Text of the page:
ORIGINAL RESEARCH article
Sec. Consciousness Research
Volume 12 - 2021 | https://doi.org/10.3389/fpsyg.2021.670959
Paranormal Belief, Thinking Style and Delusion Formation: A Latent Profile Analysis of Within-Individual Variations in Experience-Based Paranormal Facets
- Department of Psychology, Manchester Metropolitan University, Manchester, United Kingdom
This study examined the degree to which within-individual variations in paranormal experience were related to belief in the paranormal, preferential thinking style, and delusion formation. A sample of 956 non-clinical adults completed measures assessing experience-based paranormal indices (i.e., paranormal experience, paranormal practitioner visiting, and paranormal ability), paranormal belief, belief in science, proneness to reality testing deficits, and emotion-based reasoning. Latent profile analysis (LPA) combined the experience-based indices to produce six underlying groups. Inter-class comparison via multivariate analysis of variance (MANOVA) indicated that both breadth and intensity of experiential factors were associated with higher belief in in the paranormal, increased proneness to reality testing deficits, and greater emotion-based reasoning. Belief in science, however, was less susceptible to experiential variations. Further analysis of reality testing subscales revealed that experiential profiles influenced levels of intrapsychic activity in subtle and intricate ways, especially those indexing Auditory and Visual Hallucinations and Delusional Thinking. Collectively, identification of profiles and inter-class comparisons provided a sophisticated understanding of the relative contribution of experiential factors to differences in paranormal belief, belief in science, proneness to reality testing deficits, and emotion-based reasoning.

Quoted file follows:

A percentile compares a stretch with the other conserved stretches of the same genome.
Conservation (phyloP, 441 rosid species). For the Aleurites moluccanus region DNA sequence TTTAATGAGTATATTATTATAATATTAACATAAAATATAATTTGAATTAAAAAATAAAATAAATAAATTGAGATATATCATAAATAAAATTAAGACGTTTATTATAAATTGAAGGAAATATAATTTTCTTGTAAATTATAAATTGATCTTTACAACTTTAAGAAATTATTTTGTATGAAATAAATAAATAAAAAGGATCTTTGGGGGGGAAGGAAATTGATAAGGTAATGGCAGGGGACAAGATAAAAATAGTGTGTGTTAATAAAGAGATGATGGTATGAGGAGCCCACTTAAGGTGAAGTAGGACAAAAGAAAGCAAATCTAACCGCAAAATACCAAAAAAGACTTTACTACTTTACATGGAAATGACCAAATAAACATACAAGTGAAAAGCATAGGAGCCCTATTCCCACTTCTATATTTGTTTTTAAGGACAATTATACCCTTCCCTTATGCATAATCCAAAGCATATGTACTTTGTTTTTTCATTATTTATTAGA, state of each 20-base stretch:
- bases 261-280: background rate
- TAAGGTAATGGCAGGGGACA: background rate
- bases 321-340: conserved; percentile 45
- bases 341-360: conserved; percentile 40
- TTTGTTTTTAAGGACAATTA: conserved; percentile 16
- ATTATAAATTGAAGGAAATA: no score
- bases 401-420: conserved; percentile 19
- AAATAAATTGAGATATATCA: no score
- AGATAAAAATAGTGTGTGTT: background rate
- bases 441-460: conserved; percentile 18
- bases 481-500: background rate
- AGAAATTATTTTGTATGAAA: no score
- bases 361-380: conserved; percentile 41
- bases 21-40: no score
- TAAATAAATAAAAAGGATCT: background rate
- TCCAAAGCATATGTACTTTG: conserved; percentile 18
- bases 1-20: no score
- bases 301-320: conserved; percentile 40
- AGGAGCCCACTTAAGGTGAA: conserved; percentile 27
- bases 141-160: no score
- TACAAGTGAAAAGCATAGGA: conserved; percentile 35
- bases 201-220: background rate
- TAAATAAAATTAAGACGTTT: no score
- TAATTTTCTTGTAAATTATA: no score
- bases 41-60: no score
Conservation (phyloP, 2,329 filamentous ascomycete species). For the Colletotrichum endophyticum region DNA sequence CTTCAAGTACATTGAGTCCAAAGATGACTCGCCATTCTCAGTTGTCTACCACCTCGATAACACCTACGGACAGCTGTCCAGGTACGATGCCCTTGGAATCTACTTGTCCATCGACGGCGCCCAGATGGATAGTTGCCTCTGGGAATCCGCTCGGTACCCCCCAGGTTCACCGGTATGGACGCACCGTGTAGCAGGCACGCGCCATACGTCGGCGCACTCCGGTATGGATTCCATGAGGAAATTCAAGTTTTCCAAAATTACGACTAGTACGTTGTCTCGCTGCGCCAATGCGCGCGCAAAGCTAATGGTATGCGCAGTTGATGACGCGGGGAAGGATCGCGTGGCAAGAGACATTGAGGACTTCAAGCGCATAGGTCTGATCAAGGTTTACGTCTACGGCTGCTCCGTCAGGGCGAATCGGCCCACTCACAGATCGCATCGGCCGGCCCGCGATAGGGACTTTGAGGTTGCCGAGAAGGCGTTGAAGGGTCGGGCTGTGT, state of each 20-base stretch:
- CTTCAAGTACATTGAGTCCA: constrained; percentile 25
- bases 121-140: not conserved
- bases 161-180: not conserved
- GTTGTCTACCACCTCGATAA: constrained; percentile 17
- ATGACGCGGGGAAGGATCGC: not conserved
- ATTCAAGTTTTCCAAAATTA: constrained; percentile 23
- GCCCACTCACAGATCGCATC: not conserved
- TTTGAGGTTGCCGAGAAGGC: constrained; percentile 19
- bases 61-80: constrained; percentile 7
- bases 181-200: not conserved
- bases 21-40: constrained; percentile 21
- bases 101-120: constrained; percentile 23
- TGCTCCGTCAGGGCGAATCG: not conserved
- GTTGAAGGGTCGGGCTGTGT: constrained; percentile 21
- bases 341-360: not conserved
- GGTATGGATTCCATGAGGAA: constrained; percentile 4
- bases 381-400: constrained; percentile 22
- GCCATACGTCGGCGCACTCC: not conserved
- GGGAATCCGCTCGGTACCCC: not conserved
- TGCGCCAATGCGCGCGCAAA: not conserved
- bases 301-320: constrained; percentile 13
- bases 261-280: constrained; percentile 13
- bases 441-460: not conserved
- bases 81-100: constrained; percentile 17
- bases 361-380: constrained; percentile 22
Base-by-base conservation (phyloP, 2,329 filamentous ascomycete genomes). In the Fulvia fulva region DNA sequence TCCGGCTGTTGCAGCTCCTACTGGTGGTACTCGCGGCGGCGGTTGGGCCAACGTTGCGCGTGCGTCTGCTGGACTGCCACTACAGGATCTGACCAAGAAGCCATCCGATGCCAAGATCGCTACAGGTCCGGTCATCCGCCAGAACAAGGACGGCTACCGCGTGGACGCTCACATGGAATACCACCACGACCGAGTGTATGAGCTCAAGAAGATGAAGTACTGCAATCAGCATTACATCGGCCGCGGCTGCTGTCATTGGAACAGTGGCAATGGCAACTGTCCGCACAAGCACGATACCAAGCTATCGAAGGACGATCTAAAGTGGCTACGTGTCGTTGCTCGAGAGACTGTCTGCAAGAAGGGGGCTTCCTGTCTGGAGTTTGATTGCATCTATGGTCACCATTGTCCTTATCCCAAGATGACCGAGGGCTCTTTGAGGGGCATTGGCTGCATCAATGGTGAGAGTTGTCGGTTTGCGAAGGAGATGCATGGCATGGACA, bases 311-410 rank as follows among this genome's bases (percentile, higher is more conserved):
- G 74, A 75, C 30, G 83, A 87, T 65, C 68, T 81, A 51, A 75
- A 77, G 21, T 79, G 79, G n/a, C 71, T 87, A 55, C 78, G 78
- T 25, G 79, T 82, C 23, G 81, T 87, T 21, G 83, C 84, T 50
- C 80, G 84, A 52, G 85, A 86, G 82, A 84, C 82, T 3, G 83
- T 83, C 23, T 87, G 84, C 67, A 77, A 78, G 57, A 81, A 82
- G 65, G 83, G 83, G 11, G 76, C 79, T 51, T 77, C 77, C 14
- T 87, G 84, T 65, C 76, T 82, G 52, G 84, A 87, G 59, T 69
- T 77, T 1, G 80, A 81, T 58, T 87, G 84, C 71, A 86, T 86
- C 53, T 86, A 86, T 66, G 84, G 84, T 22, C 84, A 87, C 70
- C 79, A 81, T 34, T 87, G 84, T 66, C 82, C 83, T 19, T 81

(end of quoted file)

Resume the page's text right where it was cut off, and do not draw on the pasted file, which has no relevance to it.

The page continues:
National surveys report that belief in the paranormal remains widespread within contemporary Western societies (i.e., United Kingdom, Ipsos, 1998, Ipsos, 2003, United States, Gallup: Newport and Strausberg, 2001; Moore, 2005). Indeed, a 2005 Gallup poll (Moore, 2005) observed that three in four Americans acknowledged at least one paranormal belief. Concomitant with belief, the reporting of paranormal experiences is also relatively common (e.g., Schmied-Knittel and Schetsche, 2005; Castro et al., 2014; Dagnall et al., 2016). For instance, Dagnall et al. (2016) noted that 42% of a British university-based sample experienced at least one paranormal occurrence. Studies from other geographical areas have produced comparable findings (e.g., Germany, Schmied-Knittel and Schetsche, 2005; America, McCready and Greeley, 1976; and Latin American, Montanelli and Parra, 2002; Marks, 2021). Consideration of literature reveals also that experiencers frequently report multiple occurrences (Castro et al., 2014; Dagnall et al., 2016).